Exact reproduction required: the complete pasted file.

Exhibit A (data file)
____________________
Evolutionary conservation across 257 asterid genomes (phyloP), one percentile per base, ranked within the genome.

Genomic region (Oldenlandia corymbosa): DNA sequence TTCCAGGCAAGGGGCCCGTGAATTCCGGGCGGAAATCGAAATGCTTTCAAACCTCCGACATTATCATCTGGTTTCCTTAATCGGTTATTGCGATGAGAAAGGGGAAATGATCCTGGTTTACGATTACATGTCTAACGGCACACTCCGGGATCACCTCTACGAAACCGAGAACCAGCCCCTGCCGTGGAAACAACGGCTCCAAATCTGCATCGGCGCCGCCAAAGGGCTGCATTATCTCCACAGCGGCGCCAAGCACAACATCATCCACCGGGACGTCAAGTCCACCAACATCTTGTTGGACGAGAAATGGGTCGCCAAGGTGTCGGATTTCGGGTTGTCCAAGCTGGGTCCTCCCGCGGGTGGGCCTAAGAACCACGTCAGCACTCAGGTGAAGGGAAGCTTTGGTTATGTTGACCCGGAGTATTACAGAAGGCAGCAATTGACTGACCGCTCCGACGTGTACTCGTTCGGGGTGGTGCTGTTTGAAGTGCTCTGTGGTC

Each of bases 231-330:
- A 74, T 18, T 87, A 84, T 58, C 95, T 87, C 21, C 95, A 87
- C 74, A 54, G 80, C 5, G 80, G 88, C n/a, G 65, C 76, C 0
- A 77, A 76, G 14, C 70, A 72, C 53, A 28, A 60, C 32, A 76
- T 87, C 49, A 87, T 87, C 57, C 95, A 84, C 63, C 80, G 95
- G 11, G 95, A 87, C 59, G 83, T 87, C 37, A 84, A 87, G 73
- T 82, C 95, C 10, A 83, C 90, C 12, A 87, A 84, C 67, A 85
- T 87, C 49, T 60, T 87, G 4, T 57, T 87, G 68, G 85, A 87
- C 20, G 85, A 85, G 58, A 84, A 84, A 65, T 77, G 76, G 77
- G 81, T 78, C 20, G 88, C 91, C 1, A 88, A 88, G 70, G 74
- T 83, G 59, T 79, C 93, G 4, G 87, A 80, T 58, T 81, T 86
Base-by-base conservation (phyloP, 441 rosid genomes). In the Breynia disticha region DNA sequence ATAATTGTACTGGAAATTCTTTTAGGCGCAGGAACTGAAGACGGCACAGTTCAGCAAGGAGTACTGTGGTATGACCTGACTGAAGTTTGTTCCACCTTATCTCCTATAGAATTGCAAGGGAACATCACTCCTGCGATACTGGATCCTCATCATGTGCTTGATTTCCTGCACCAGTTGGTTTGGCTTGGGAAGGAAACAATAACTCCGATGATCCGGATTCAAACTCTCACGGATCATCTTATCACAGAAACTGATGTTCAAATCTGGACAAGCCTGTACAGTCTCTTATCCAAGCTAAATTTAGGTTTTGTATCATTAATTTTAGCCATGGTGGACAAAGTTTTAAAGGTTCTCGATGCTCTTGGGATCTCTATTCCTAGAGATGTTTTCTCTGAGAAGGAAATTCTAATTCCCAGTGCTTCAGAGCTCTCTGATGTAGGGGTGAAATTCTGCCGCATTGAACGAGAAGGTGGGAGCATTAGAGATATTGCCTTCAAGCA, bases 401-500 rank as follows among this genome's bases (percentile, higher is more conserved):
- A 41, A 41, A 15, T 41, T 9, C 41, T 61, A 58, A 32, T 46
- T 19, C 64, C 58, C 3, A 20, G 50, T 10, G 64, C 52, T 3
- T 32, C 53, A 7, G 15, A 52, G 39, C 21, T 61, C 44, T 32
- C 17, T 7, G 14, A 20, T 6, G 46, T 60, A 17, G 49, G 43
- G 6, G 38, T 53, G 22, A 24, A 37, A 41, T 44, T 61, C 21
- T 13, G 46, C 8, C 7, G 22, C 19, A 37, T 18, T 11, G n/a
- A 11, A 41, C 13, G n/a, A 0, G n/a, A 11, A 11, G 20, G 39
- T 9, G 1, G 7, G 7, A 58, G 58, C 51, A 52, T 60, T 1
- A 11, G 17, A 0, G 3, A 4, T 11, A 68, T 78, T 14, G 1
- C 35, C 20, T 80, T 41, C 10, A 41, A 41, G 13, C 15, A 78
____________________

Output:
Evolutionary conservation across 257 asterid genomes (phyloP), one percentile per base, ranked within the genome.

Genomic region (Oldenlandia corymbosa): DNA sequence TTCCAGGCAAGGGGCCCGTGAATTCCGGGCGGAAATCGAAATGCTTTCAAACCTCCGACATTATCATCTGGTTTCCTTAATCGGTTATTGCGATGAGAAAGGGGAAATGATCCTGGTTTACGATTACATGTCTAACGGCACACTCCGGGATCACCTCTACGAAACCGAGAACCAGCCCCTGCCGTGGAAACAACGGCTCCAAATCTGCATCGGCGCCGCCAAAGGGCTGCATTATCTCCACAGCGGCGCCAAGCACAACATCATCCACCGGGACGTCAAGTCCACCAACATCTTGTTGGACGAGAAATGGGTCGCCAAGGTGTCGGATTTCGGGTTGTCCAAGCTGGGTCCTCCCGCGGGTGGGCCTAAGAACCACGTCAGCACTCAGGTGAAGGGAAGCTTTGGTTATGTTGACCCGGAGTATTACAGAAGGCAGCAATTGACTGACCGCTCCGACGTGTACTCGTTCGGGGTGGTGCTGTTTGAAGTGCTCTGTGGTC

Each of bases 231-330:
- A 74, T 18, T 87, A 84, T 58, C 95, T 87, C 21, C 95, A 87
- C 74, A 54, G 80, C 5, G 80, G 88, C n/a, G 65, C 76, C 0
- A 77, A 76, G 14, C 70, A 72, C 53, A 28, A 60, C 32, A 76
- T 87, C 49, A 87, T 87, C 57, C 95, A 84, C 63, C 80, G 95
- G 11, G 95, A 87, C 59, G 83, T 87, C 37, A 84, A 87, G 73
- T 82, C 95, C 10, A 83, C 90, C 12, A 87, A 84, C 67, A 85
- T 87, C 49, T 60, T 87, G 4, T 57, T 87, G 68, G 85, A 87
- C 20, G 85, A 85, G 58, A 84, A 84, A 65, T 77, G 76, G 77
- G 81, T 78, C 20, G 88, C 91, C 1, A 88, A 88, G 70, G 74
- T 83, G 59, T 79, C 93, G 4, G 87, A 80, T 58, T 81, T 86
Base-by-base conservation (phyloP, 441 rosid genomes). In the Breynia disticha region DNA sequence ATAATTGTACTGGAAATTCTTTTAGGCGCAGGAACTGAAGACGGCACAGTTCAGCAAGGAGTACTGTGGTATGACCTGACTGAAGTTTGTTCCACCTTATCTCCTATAGAATTGCAAGGGAACATCACTCCTGCGATACTGGATCCTCATCATGTGCTTGATTTCCTGCACCAGTTGGTTTGGCTTGGGAAGGAAACAATAACTCCGATGATCCGGATTCAAACTCTCACGGATCATCTTATCACAGAAACTGATGTTCAAATCTGGACAAGCCTGTACAGTCTCTTATCCAAGCTAAATTTAGGTTTTGTATCATTAATTTTAGCCATGGTGGACAAAGTTTTAAAGGTTCTCGATGCTCTTGGGATCTCTATTCCTAGAGATGTTTTCTCTGAGAAGGAAATTCTAATTCCCAGTGCTTCAGAGCTCTCTGATGTAGGGGTGAAATTCTGCCGCATTGAACGAGAAGGTGGGAGCATTAGAGATATTGCCTTCAAGCA, bases 401-500 rank as follows among this genome's bases (percentile, higher is more conserved):
- A 41, A 41, A 15, T 41, T 9, C 41, T 61, A 58, A 32, T 46
- T 19, C 64, C 58, C 3, A 20, G 50, T 10, G 64, C 52, T 3
- T 32, C 53, A 7, G 15, A 52, G 39, C 21, T 61, C 44, T 32
- C 17, T 7, G 14, A 20, T 6, G 46, T 60, A 17, G 49, G 43
- G 6, G 38, T 53, G 22, A 24, A 37, A 41, T 44, T 61, C 21
- T 13, G 46, C 8, C 7, G 22, C 19, A 37, T 18, T 11, G n/a
- A 11, A 41, C 13, G n/a, A 0, G n/a, A 11, A 11, G 20, G 39
- T 9, G 1, G 7, G 7, A 58, G 58, C 51, A 52, T 60, T 1
- A 11, G 17, A 0, G 3, A 4, T 11, A 68, T 78, T 14, G 1
- C 35, C 20, T 80, T 41, C 10, A 41, A 41, G 13, C 15, A 78